Source: Review Copy
Price: £14.99 (Soundtrack £4.99)
Where To Get It: Steam, Humble Store, Itch.IO
“I don’t get it”, I said as I stared at the screenshots. “What does this have to do with gaming, per se? It looks like it’s inspired by Jet Set Radio Future, but doesn’t have any visible rollerblades or anything.” HOVER: Revolt of Gamers is, it must be said, a game with a somewhat confusing title. And it doesn’t help that there’s a fair amount you have to do before anything more is mentioned beyond “The Great Admin have banned fun” , which, also, seems like a very silly thing to try and ban. I have fun walking, for example, and singing, and, of course, there are many co-operative activities that are fun, at least some of which fall under the umbrella of “Necessary Procreation.”
Yes, this most certainly looks like fun. I am feeling the rebellion.
“Jamie, stop worrying about the damn story. It’s not important! I want to know how it plays!”
Oh. Not so hot. I mean, the basics work alright, but when those basics get into the wild, it gets a little frustrating. The controls are, for the most part, pretty simple, even if non-french folk might want to be warned to check the control options, otherwise they’re using ZQSD for walking (AZERTY Keyboard is the default.) Jumping things are done with space, sneaky slidey grindy things are done with shift, and throwy scanny talky things are done with the left mouse button. Bam. The problem then arises when turning the mouse is how you turn, and A and D (on a UK keyboard, anyway) are more sort of… Tilts.
Air control, and indeed run control, then sort of depend on your mouse sensitivity being high, which doesn’t interact too well with, say, looking around, or if you get motion sick. Then again, the way the player created protagonists bounce around, I probably couldn’t recommend this to anyone with motion sickness anyway, especially with all the boost pads and bounce pads and grabbing onto things that maybe should not be grabbed onto. One example I noted while playing in the first area was clothes lines. Okay, I can sort of see you grinding on clothes lines… Sort of… But they are, last I checked, not reliable mantling points, per se. So in a sense, they get in the way of a clean line, which is, of course, the best way to do any sort of mission involving speed. Which many of the missions are, and indeed, keeping your speed high is the only way to destroy holosigns, which is a thing you have to do.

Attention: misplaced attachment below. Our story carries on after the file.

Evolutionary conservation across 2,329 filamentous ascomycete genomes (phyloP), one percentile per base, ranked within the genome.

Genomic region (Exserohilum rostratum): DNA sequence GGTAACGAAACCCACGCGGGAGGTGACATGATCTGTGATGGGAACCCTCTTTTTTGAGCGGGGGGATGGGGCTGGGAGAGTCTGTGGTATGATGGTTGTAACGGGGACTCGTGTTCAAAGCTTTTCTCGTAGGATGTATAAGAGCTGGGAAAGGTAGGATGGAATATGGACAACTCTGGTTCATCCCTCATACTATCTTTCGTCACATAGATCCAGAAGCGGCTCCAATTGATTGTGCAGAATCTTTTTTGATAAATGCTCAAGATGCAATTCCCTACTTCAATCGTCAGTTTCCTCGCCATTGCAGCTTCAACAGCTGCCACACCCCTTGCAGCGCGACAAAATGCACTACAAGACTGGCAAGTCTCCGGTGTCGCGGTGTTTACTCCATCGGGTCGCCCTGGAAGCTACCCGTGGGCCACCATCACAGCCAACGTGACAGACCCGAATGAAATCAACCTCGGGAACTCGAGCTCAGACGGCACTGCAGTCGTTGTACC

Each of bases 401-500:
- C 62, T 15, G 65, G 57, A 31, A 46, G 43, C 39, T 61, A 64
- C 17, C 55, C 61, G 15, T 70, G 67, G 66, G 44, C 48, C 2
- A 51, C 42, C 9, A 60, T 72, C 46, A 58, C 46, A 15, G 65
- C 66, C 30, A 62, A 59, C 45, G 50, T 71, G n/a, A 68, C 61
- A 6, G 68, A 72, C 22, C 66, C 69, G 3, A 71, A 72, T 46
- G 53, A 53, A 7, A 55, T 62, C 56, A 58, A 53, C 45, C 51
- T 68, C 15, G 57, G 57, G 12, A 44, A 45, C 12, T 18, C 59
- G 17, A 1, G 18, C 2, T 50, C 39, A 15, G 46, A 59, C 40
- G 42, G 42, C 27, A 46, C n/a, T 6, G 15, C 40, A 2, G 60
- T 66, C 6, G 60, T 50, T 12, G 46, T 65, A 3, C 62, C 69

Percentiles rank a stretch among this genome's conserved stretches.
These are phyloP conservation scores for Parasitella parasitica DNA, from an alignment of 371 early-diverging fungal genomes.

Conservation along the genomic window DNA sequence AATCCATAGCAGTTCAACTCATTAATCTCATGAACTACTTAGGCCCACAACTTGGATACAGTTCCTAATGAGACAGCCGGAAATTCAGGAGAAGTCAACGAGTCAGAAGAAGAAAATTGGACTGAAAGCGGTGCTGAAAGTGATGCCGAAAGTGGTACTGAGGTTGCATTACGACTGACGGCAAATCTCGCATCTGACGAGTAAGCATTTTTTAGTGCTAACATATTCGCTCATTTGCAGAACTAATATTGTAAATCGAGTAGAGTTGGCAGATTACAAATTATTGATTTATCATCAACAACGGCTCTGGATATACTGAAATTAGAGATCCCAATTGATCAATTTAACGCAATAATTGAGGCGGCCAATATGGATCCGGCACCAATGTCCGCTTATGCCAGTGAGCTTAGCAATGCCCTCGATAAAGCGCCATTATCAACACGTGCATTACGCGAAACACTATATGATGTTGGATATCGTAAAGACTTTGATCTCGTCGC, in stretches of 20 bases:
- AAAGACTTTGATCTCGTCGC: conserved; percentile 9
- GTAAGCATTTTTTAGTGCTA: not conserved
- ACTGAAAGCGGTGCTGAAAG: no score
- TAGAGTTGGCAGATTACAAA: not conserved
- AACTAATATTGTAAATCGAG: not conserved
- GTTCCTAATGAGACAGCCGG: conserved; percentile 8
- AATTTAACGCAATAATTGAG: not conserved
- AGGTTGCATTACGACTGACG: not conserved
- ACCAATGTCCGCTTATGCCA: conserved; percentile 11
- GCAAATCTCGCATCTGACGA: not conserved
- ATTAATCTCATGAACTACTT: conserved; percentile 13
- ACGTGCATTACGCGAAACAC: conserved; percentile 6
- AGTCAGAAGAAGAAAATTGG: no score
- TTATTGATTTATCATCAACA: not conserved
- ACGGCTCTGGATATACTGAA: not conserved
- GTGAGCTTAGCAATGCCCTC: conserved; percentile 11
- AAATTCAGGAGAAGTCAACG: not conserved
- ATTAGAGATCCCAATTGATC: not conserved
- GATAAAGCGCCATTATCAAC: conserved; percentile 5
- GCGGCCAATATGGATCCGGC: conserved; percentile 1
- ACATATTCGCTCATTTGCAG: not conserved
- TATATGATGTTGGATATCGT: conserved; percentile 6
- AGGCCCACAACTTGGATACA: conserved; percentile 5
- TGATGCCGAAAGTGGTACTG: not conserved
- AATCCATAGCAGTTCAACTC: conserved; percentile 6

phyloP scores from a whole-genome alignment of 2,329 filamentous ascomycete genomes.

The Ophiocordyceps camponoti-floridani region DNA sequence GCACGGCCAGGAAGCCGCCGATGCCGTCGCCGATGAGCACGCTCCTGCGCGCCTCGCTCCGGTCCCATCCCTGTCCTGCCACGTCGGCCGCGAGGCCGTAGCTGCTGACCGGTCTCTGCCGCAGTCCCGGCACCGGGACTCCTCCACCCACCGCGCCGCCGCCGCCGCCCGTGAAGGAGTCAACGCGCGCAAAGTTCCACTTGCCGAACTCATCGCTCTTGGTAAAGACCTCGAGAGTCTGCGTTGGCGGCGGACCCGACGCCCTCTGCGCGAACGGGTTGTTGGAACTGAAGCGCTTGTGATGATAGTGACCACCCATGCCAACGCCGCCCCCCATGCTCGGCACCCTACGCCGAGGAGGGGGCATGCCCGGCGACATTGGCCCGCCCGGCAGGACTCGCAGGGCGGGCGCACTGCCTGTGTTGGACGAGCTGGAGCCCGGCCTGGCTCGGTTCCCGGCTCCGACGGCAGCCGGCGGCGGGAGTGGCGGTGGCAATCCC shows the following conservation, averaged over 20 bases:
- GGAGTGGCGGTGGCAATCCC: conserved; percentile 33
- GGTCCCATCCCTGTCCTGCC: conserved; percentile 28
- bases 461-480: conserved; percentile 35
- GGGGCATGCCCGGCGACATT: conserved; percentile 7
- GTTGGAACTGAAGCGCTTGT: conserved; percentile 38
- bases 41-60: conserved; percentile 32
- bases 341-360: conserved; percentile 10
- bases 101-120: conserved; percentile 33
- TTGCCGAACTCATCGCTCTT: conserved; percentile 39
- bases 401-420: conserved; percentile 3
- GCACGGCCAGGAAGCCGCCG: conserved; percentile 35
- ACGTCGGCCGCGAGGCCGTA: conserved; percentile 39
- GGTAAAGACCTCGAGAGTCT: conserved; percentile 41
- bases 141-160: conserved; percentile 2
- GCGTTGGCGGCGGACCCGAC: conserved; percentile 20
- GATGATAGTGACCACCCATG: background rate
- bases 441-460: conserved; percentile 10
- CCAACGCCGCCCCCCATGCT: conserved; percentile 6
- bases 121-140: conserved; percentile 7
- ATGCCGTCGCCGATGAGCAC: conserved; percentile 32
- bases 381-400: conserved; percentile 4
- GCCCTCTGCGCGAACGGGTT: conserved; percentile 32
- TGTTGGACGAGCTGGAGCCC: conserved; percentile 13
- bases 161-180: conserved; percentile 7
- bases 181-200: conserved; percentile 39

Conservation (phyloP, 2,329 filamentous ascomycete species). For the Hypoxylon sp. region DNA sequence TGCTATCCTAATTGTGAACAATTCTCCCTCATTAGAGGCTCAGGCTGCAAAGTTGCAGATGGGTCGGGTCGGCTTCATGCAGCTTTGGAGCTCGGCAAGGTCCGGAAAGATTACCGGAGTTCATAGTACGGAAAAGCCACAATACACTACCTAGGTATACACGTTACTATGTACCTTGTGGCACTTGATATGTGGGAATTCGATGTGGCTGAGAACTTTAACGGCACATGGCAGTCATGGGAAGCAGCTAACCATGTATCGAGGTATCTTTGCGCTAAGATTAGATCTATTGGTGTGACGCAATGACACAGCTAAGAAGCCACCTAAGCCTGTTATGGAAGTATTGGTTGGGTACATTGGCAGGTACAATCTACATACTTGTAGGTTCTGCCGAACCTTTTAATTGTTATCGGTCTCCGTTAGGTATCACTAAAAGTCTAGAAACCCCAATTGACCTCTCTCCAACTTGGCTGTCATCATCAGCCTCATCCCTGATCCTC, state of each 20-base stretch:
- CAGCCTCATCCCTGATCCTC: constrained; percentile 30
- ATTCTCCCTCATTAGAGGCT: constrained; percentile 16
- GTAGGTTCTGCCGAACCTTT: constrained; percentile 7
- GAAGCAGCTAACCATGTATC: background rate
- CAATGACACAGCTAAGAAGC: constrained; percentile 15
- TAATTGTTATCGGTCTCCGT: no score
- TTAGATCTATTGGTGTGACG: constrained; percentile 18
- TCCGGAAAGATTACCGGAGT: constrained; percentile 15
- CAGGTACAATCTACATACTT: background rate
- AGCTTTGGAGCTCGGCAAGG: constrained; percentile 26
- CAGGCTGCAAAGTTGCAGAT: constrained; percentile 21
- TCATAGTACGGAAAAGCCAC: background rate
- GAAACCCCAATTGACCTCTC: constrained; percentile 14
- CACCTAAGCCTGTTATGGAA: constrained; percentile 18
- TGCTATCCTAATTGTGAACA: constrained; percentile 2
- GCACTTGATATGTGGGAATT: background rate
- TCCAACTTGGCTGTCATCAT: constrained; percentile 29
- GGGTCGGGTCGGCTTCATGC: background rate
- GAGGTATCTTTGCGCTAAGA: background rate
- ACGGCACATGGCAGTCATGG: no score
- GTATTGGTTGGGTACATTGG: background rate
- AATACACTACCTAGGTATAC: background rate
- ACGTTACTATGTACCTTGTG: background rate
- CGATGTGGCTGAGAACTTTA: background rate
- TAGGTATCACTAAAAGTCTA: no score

A pet. On a magrail. That I’m meant to take for a walk. On the magrail. Guess who missed the pet, then had to retry the mission three or four times?
It doesn’t exactly help that the cluttered landscape of the hub, combined with a somewhat odd UX design, means you don’t always know where you’re going or what the hell you’re doing. I’ve failed delivery and Fuzz-running missions (Themselves a bit silly, because at least one involves giving someone’s pet a good walkies… On a magnetic tramway) simply because I didn’t notice where the damn item to pick up was due to the confusion. There’s a lot of bright colours, and they often conflict, so poor colourblind me was often acutely lost, even with the Crazy Taxi style arrow that tells you whether something you need to do is in front of, behind, to one side, or up or down, and takes its context from whatever you seem to be doing at the present time (be that capturing spy drones that just seem to be minding their own business, graffiti spraying over the seemingly rare Admin Propaganda posters, or some other things), or racing. This lack of clarity sometimes extends to missions, as friends and I had an interesting time trying to work out what the criteria for the “Do 20 tricks in under a minute and a half” mission was. It seems to be trick combos of more than 75 points, so I filled it out by jumping in different directions, bouncing off the ground with my neon moon boots, and holding the trick key in combination with various directions to pull off tricks, ala Tony Hawks or any other tricking game I’ve encountered.
That tricking mission ranked me up by 5, the highest I’d seen. Shame I had to hit 100 ranks total to get more story, and in less than an hour, I’d started to have trouble finding things to do that weren’t fuzz missions… At least some of which have gruelling time standards, as do most of the requirements for the medals. “8 seconds for gold on mantling several rooftops to deliver a ball” sounds easy until you realise each mantle’s about a second, and each throw’s about a second, so it’s basically “Don’t fuck up at all.” My first, blind time was 19s. No, there isn’t adjustable difficulty, why would you want adjustable difficulty? Don’t answer that, we both probably know if the question even has to be asked.
Tricking in trash… I’m sure there’s a metaphor in there somewhere. *Shrugs*
That isn’t to say that there isn’t good in the game, for, while the hub is extremely cluttered, I can’t really say it’s not pretty or aesthetically consistent. It is, in an anime-cyberpunk sort of way, and the character designs, similarly, are mostly kinda cool. The music is definitely a strong point, as Hideki Nakagama (yes, JSRF composer Hideki Nakagama) and Cédric Menendez bring some damn find beats. But the problem is that this is just two parts. The UX is cluttered, at least some of the missions amount to “Do it perfectly or fail”, even in the first part of the story, the missions lack variety, and the story is… Well, silly even for a videogame.
The Mad Welshman no Great Admin, out to ban fun (At least partly because such a thing would be extremely hard to enforce), but he sadly can’t recommend this game.
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